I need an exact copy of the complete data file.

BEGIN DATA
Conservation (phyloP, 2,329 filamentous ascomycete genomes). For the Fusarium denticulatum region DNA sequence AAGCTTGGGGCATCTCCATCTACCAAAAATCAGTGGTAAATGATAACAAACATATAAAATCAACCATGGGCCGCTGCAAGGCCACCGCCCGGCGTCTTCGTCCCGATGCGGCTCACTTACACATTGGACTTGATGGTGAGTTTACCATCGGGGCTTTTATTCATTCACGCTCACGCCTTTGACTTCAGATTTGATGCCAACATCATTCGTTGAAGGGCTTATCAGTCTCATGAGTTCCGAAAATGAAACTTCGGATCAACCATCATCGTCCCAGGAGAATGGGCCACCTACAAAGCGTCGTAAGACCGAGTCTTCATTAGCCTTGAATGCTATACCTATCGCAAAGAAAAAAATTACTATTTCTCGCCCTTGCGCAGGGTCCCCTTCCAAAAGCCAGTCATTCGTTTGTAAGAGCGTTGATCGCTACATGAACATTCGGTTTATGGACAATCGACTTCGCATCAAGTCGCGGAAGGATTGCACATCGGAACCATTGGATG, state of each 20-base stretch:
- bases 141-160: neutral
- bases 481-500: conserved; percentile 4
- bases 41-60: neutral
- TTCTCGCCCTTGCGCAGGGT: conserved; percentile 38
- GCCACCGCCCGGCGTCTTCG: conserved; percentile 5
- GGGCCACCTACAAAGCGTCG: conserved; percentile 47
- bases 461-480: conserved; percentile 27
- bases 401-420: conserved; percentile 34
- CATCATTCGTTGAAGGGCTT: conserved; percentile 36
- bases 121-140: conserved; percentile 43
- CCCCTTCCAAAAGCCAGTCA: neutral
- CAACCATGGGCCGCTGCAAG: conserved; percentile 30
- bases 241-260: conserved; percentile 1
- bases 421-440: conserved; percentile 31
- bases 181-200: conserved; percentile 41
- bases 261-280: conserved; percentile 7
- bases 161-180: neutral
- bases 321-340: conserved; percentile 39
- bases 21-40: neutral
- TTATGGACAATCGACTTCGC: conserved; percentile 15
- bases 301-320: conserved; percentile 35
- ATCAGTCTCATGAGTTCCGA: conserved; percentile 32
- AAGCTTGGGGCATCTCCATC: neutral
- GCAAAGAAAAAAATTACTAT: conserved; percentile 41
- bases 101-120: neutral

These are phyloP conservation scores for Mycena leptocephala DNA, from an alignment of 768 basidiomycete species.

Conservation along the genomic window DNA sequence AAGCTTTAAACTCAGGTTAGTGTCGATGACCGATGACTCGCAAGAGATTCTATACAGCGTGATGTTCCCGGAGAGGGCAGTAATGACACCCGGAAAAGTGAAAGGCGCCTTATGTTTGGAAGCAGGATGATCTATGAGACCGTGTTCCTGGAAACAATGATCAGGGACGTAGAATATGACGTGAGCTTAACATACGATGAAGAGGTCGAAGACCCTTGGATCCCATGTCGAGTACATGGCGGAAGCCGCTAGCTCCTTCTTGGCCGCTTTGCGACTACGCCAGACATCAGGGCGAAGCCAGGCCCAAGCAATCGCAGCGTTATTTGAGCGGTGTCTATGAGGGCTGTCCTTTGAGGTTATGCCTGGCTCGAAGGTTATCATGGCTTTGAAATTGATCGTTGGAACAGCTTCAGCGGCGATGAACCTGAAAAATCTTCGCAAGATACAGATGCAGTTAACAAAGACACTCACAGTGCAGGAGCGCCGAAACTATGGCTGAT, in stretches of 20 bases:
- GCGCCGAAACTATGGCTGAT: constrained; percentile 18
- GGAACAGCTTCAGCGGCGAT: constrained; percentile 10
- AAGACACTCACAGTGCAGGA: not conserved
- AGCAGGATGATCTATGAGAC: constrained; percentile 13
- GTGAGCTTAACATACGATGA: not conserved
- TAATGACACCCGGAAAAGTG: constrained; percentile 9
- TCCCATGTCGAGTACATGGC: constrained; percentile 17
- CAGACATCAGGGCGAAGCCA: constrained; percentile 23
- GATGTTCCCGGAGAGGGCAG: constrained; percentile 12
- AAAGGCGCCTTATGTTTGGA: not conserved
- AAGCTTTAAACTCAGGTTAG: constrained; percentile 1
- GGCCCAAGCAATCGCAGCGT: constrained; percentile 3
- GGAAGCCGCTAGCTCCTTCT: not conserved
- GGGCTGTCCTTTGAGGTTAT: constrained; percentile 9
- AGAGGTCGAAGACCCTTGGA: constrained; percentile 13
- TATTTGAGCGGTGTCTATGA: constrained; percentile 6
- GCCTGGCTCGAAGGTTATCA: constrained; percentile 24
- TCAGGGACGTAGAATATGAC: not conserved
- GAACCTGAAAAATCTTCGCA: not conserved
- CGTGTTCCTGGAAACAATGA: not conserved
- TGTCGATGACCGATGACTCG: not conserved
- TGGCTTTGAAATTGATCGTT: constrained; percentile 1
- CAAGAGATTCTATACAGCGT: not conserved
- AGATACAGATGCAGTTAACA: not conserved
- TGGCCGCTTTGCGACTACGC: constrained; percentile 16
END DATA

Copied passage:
Conservation (phyloP, 2,329 filamentous ascomycete genomes). For the Fusarium denticulatum region DNA sequence AAGCTTGGGGCATCTCCATCTACCAAAAATCAGTGGTAAATGATAACAAACATATAAAATCAACCATGGGCCGCTGCAAGGCCACCGCCCGGCGTCTTCGTCCCGATGCGGCTCACTTACACATTGGACTTGATGGTGAGTTTACCATCGGGGCTTTTATTCATTCACGCTCACGCCTTTGACTTCAGATTTGATGCCAACATCATTCGTTGAAGGGCTTATCAGTCTCATGAGTTCCGAAAATGAAACTTCGGATCAACCATCATCGTCCCAGGAGAATGGGCCACCTACAAAGCGTCGTAAGACCGAGTCTTCATTAGCCTTGAATGCTATACCTATCGCAAAGAAAAAAATTACTATTTCTCGCCCTTGCGCAGGGTCCCCTTCCAAAAGCCAGTCATTCGTTTGTAAGAGCGTTGATCGCTACATGAACATTCGGTTTATGGACAATCGACTTCGCATCAAGTCGCGGAAGGATTGCACATCGGAACCATTGGATG, state of each 20-base stretch:
- bases 141-160: neutral
- bases 481-500: conserved; percentile 4
- bases 41-60: neutral
- TTCTCGCCCTTGCGCAGGGT: conserved; percentile 38
- GCCACCGCCCGGCGTCTTCG: conserved; percentile 5
- GGGCCACCTACAAAGCGTCG: conserved; percentile 47
- bases 461-480: conserved; percentile 27
- bases 401-420: conserved; percentile 34
- CATCATTCGTTGAAGGGCTT: conserved; percentile 36
- bases 121-140: conserved; percentile 43
- CCCCTTCCAAAAGCCAGTCA: neutral
- CAACCATGGGCCGCTGCAAG: conserved; percentile 30
- bases 241-260: conserved; percentile 1
- bases 421-440: conserved; percentile 31
- bases 181-200: conserved; percentile 41
- bases 261-280: conserved; percentile 7
- bases 161-180: neutral
- bases 321-340: conserved; percentile 39
- bases 21-40: neutral
- TTATGGACAATCGACTTCGC: conserved; percentile 15
- bases 301-320: conserved; percentile 35
- ATCAGTCTCATGAGTTCCGA: conserved; percentile 32
- AAGCTTGGGGCATCTCCATC: neutral
- GCAAAGAAAAAAATTACTAT: conserved; percentile 41
- bases 101-120: neutral

These are phyloP conservation scores for Mycena leptocephala DNA, from an alignment of 768 basidiomycete species.

Conservation along the genomic window DNA sequence AAGCTTTAAACTCAGGTTAGTGTCGATGACCGATGACTCGCAAGAGATTCTATACAGCGTGATGTTCCCGGAGAGGGCAGTAATGACACCCGGAAAAGTGAAAGGCGCCTTATGTTTGGAAGCAGGATGATCTATGAGACCGTGTTCCTGGAAACAATGATCAGGGACGTAGAATATGACGTGAGCTTAACATACGATGAAGAGGTCGAAGACCCTTGGATCCCATGTCGAGTACATGGCGGAAGCCGCTAGCTCCTTCTTGGCCGCTTTGCGACTACGCCAGACATCAGGGCGAAGCCAGGCCCAAGCAATCGCAGCGTTATTTGAGCGGTGTCTATGAGGGCTGTCCTTTGAGGTTATGCCTGGCTCGAAGGTTATCATGGCTTTGAAATTGATCGTTGGAACAGCTTCAGCGGCGATGAACCTGAAAAATCTTCGCAAGATACAGATGCAGTTAACAAAGACACTCACAGTGCAGGAGCGCCGAAACTATGGCTGAT, in stretches of 20 bases:
- GCGCCGAAACTATGGCTGAT: constrained; percentile 18
- GGAACAGCTTCAGCGGCGAT: constrained; percentile 10
- AAGACACTCACAGTGCAGGA: not conserved
- AGCAGGATGATCTATGAGAC: constrained; percentile 13
- GTGAGCTTAACATACGATGA: not conserved
- TAATGACACCCGGAAAAGTG: constrained; percentile 9
- TCCCATGTCGAGTACATGGC: constrained; percentile 17
- CAGACATCAGGGCGAAGCCA: constrained; percentile 23
- GATGTTCCCGGAGAGGGCAG: constrained; percentile 12
- AAAGGCGCCTTATGTTTGGA: not conserved
- AAGCTTTAAACTCAGGTTAG: constrained; percentile 1
- GGCCCAAGCAATCGCAGCGT: constrained; percentile 3
- GGAAGCCGCTAGCTCCTTCT: not conserved
- GGGCTGTCCTTTGAGGTTAT: constrained; percentile 9
- AGAGGTCGAAGACCCTTGGA: constrained; percentile 13
- TATTTGAGCGGTGTCTATGA: constrained; percentile 6
- GCCTGGCTCGAAGGTTATCA: constrained; percentile 24
- TCAGGGACGTAGAATATGAC: not conserved
- GAACCTGAAAAATCTTCGCA: not conserved
- CGTGTTCCTGGAAACAATGA: not conserved
- TGTCGATGACCGATGACTCG: not conserved
- TGGCTTTGAAATTGATCGTT: constrained; percentile 1
- CAAGAGATTCTATACAGCGT: not conserved
- AGATACAGATGCAGTTAACA: not conserved
- TGGCCGCTTTGCGACTACGC: constrained; percentile 16